Finding higher order Derivatives

  • Thread starter tmlrlz
  • Start date
  • #1
29
0

Homework Statement


Let p be an arbitrary polynomial
p(x) = anxn + an-1xn-1 + ... + a1x + a0, an cannot equal 0.
a) Find (dn/dxn)[p(x)]
b)What is (dk/dxk)[p(x)] for k>n


Homework Equations





The Attempt at a Solution


Im actually not really sure what to do for this question.

For the first part i tried to take the first three derivatives and got

(d/dx)[p(x)] = a1
(d2/dx2)[p(x)] = 2a2x + a1
(d3/dx3)[p(x)] = 3a3x2 + 2a2x + a1

(dn/dxn)[p(x)] = nanxn-1 + (n-1)a(n-1)xn-2 + ... + a1

Thats my guess, im not sure of how to do it.
As for part b:
I dont even know how to approach this question, my only assumption is that its the same answer again with all the n's replaced with k's. I am certain this is wrong so please help me do this question both a and b. Thank you.
 

Answers and Replies

  • #2
I like Serena
Homework Helper
6,577
176
Welcome to PF, tmlrlz! :smile:

What you have calculated is d/dx in each case.
dn/dxn means that you take the derivative n times.
 
  • #3
29
0
Welcome to PF, tmlrlz! :smile:

What you have calculated is d/dx in each case.
dn/dxn means that you take the derivative n times.
I thought i did that for part a, did i do it wrong? And how would you go about doing part b, what is it asking and how is it different from part a? Thank you.
 
  • #4
I like Serena
Homework Helper
6,577
176
I thought i did that for part a, did i do it wrong? And how would you go about doing part b, what is it asking and how is it different from part a? Thank you.
Let me give you an example:

You wrote:
(d2/dx2)[p(x)] = 2a2x + a1

But what you actually did was:
(d/dx)[p(x)] = 2a2x + a1

It should be:
(d2/dx2)[p(x)] = 2a2

Can you do this for say n=3?



If you understand what is intended for part a, I think you'll see what is intended for part b.
 
  • #5
118
0
The difference is that the n in the first part is the degree of the polynomial. The k in the second part is just any integer greater than the degree of the polynomial.
 
  • #6
I like Serena
Homework Helper
6,577
176
The difference is that the n in the first part is the degree of the polynomial. The k in the second part is just any integer greater than the degree of the polynomial.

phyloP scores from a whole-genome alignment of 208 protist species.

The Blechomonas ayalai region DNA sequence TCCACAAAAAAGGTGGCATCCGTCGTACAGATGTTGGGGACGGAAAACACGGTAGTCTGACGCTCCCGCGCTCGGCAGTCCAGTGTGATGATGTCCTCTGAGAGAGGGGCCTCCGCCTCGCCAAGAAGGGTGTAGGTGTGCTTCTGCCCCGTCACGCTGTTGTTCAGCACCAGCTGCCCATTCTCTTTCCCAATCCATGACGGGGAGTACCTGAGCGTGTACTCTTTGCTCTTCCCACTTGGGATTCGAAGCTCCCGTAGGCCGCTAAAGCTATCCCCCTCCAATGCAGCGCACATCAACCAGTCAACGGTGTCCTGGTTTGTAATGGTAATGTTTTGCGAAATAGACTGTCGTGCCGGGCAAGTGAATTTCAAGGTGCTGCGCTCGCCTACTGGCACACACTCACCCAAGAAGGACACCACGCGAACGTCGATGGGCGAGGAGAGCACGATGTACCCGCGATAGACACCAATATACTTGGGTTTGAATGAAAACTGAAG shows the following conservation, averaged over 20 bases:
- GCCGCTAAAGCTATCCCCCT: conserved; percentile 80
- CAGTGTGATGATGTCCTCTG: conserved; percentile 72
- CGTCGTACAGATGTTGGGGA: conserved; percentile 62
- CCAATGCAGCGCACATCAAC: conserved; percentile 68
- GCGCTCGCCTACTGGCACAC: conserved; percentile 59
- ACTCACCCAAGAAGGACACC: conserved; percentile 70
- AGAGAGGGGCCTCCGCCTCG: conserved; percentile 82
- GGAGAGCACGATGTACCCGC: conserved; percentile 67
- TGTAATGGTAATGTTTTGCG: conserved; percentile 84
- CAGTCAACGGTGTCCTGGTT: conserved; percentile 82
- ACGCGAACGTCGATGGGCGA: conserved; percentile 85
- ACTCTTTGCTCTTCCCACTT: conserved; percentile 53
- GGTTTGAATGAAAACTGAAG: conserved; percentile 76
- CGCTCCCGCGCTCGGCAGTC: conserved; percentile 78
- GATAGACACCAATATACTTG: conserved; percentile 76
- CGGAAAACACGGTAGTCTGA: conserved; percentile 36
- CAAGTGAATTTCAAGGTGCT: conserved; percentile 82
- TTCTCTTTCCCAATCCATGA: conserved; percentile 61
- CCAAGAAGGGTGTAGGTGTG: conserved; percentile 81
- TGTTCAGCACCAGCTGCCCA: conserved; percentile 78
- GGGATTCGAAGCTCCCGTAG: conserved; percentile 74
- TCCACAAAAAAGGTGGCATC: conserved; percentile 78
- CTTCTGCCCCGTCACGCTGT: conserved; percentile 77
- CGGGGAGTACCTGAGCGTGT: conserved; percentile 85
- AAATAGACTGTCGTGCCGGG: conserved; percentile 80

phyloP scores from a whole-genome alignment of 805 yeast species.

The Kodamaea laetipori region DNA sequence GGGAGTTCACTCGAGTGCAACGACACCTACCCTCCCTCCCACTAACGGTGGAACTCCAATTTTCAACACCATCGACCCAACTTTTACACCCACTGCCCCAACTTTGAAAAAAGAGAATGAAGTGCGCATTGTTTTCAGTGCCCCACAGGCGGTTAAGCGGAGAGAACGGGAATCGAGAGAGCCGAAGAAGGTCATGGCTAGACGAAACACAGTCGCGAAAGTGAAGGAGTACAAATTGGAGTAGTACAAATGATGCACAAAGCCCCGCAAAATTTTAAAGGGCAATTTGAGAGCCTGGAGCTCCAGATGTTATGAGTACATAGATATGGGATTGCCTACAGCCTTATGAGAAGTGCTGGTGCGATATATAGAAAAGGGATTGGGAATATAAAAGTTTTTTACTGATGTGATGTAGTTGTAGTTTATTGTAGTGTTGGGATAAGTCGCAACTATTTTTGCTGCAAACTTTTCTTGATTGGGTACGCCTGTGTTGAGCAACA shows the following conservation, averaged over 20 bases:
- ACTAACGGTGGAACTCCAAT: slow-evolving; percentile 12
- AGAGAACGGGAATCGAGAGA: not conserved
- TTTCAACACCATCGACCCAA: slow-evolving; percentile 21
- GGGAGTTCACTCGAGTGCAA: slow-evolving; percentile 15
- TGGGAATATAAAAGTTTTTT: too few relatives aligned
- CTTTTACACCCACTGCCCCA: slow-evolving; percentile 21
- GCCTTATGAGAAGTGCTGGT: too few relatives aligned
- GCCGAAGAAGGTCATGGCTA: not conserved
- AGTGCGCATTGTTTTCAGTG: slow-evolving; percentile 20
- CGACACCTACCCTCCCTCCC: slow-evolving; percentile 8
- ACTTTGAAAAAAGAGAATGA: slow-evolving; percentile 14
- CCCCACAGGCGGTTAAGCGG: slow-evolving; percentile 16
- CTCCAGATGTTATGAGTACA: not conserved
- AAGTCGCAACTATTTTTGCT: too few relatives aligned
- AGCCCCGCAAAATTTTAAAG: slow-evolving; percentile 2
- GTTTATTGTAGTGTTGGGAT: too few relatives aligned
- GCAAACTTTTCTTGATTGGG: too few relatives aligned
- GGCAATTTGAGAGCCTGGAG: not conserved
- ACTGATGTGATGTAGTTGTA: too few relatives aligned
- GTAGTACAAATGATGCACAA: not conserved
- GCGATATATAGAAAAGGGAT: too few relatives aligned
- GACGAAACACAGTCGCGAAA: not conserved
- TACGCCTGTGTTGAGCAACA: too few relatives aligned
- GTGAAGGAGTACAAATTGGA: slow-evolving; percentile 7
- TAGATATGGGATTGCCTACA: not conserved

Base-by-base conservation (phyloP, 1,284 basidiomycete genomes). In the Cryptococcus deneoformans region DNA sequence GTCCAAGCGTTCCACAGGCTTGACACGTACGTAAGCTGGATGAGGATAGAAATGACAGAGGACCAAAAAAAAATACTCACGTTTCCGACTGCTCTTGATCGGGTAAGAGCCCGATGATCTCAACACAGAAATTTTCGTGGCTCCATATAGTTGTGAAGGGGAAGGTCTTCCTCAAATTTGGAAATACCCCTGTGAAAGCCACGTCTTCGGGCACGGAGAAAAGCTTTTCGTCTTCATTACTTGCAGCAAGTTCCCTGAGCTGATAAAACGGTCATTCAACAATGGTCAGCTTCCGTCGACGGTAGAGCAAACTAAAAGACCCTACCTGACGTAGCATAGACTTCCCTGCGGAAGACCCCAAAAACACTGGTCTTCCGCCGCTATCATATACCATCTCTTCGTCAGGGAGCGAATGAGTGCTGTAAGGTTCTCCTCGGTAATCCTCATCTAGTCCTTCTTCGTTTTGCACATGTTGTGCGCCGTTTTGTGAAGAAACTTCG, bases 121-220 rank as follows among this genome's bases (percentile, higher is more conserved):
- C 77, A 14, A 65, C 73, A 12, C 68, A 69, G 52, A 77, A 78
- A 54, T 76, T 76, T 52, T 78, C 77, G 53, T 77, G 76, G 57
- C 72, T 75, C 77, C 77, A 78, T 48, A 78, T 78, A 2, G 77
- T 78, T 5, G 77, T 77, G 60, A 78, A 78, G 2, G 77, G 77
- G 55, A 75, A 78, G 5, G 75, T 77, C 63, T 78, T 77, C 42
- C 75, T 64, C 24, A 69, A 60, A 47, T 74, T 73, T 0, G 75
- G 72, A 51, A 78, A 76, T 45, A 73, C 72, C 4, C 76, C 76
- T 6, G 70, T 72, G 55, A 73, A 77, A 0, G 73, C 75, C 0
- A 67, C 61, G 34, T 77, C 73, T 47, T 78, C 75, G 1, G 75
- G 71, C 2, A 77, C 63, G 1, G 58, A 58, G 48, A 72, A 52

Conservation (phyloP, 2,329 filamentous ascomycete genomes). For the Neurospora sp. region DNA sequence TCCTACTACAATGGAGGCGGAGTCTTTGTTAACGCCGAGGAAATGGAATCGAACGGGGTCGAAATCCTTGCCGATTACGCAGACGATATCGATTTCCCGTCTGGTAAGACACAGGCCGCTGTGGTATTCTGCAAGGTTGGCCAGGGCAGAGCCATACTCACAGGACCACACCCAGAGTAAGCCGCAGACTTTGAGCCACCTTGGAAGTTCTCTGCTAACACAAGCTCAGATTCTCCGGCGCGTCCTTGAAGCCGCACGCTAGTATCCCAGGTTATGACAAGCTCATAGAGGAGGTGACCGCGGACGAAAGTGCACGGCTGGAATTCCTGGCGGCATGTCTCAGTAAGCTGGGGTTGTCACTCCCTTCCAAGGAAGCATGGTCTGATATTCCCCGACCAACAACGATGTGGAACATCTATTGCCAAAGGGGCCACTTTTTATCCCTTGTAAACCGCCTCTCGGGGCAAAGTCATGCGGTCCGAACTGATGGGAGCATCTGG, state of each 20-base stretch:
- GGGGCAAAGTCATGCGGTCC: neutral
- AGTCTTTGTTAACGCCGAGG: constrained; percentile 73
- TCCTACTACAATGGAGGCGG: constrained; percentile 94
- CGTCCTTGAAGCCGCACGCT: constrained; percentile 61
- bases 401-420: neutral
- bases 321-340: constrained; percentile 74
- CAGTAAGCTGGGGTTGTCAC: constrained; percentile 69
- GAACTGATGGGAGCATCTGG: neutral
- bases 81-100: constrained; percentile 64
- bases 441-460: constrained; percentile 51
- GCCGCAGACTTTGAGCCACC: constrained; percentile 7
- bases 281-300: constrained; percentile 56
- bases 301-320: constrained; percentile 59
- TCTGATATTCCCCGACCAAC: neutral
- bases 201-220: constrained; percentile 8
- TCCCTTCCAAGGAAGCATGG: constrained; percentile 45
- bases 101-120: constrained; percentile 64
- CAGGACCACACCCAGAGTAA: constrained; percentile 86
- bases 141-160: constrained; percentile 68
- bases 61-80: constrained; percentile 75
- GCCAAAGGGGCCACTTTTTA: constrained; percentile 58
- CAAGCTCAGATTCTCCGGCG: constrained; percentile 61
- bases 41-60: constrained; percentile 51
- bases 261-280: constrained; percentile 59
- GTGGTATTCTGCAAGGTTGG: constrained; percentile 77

Yes, this is true.
So I guess you answered the last part of your own question.
 
  • #7
29
0
Let me give you an example:

You wrote:
(d2/dx2)[p(x)] = 2a2x + a1

But what you actually did was:
(d/dx)[p(x)] = 2a2x + a1

It should be:
(d2/dx2)[p(x)] = 2a2

Can you do this for say n=3?


If you understand what is intended for part a, I think you'll see what is intended for part b.

oh i can't believe that i forgot to do the rest of the derivative!
so for n = 3
(d3/dx3)[p(x)] = 6a3

And then you can find part a
(dn/dxn)[p(x)] = n! * (an)

However i am still confused as to what part b is requiring?
 
  • #8
I like Serena
Homework Helper
6,577
176
oh i can't believe that i forgot to do the rest of the derivative!
so for n = 3
(d3/dx3)[p(x)] = 6a3

And then you can find part a
(dn/dxn)[p(x)] = n! * (an)

However i am still confused as to what part b is requiring?
Right! :smile:

Okay, let's pick a k>n.
I'll pick k=n+1.

What is (dn+1/dxn+1)[p(x)]?
 
  • #9
29
0
Right! :smile:

Okay, let's pick a k>n.
I'll pick k=n+1.

What is (dn+1/dxn+1)[p(x)]?
So then that means that when n = 1 we are taking the derivative of d2/dx2 right?

I took the first 3 derivatives again
when n =1
d2/dx2[p(x)] = d/dx (a1) = 0
when n =2
d3/dx3[p(x)] = 0
when n =3
d4/dx4[p(x)] = 0

so that means that
(dk/dxk)[p(x)] = 0

right? i hope!
 
Last edited by a moderator:
  • #10
I like Serena
Homework Helper
6,577
176
So then that means that when n = 1 we are taking the derivative of d2/dx2 right?

I took the first 3 derivatives again
when n =1
d2/dx2[p(x)] = d/dx (a1) = 0
when n =2
d3/dx3[p(x)] = 0
when n =3
d4/dx4[p(x)] = 0

so that means that
(dk/dxk)[p(x)] = 0

right? i hope!
Yep! :wink:

What do you think will happen if we pick k=n+2?
Or k=n+3?
Or any k>n?
 
  • #11
29
0
Yep! :wink:

What do you think will happen if we pick k=n+2?
Or k=n+3?
Or any k>n?
Then you will keep taking the derivative of zero which is zero over and over again till the end of the derivative instead of the previous case where you only got zero once, instead it will occur multiple times for that specific derivative
 
  • #12
I like Serena
Homework Helper
6,577
176
So? Any other questions?
 

Related Threads on Finding higher order Derivatives

Replies
9
Views
10K
  • Last Post
Replies
8
Views
7K
Replies
2
Views
915
  • Last Post
Replies
6
Views
2K
Replies
2
Views
3K
Replies
4
Views
1K
Replies
3
Views
879
Replies
1
Views
2K
Replies
5
Views
10K
Replies
10
Views
1K
Top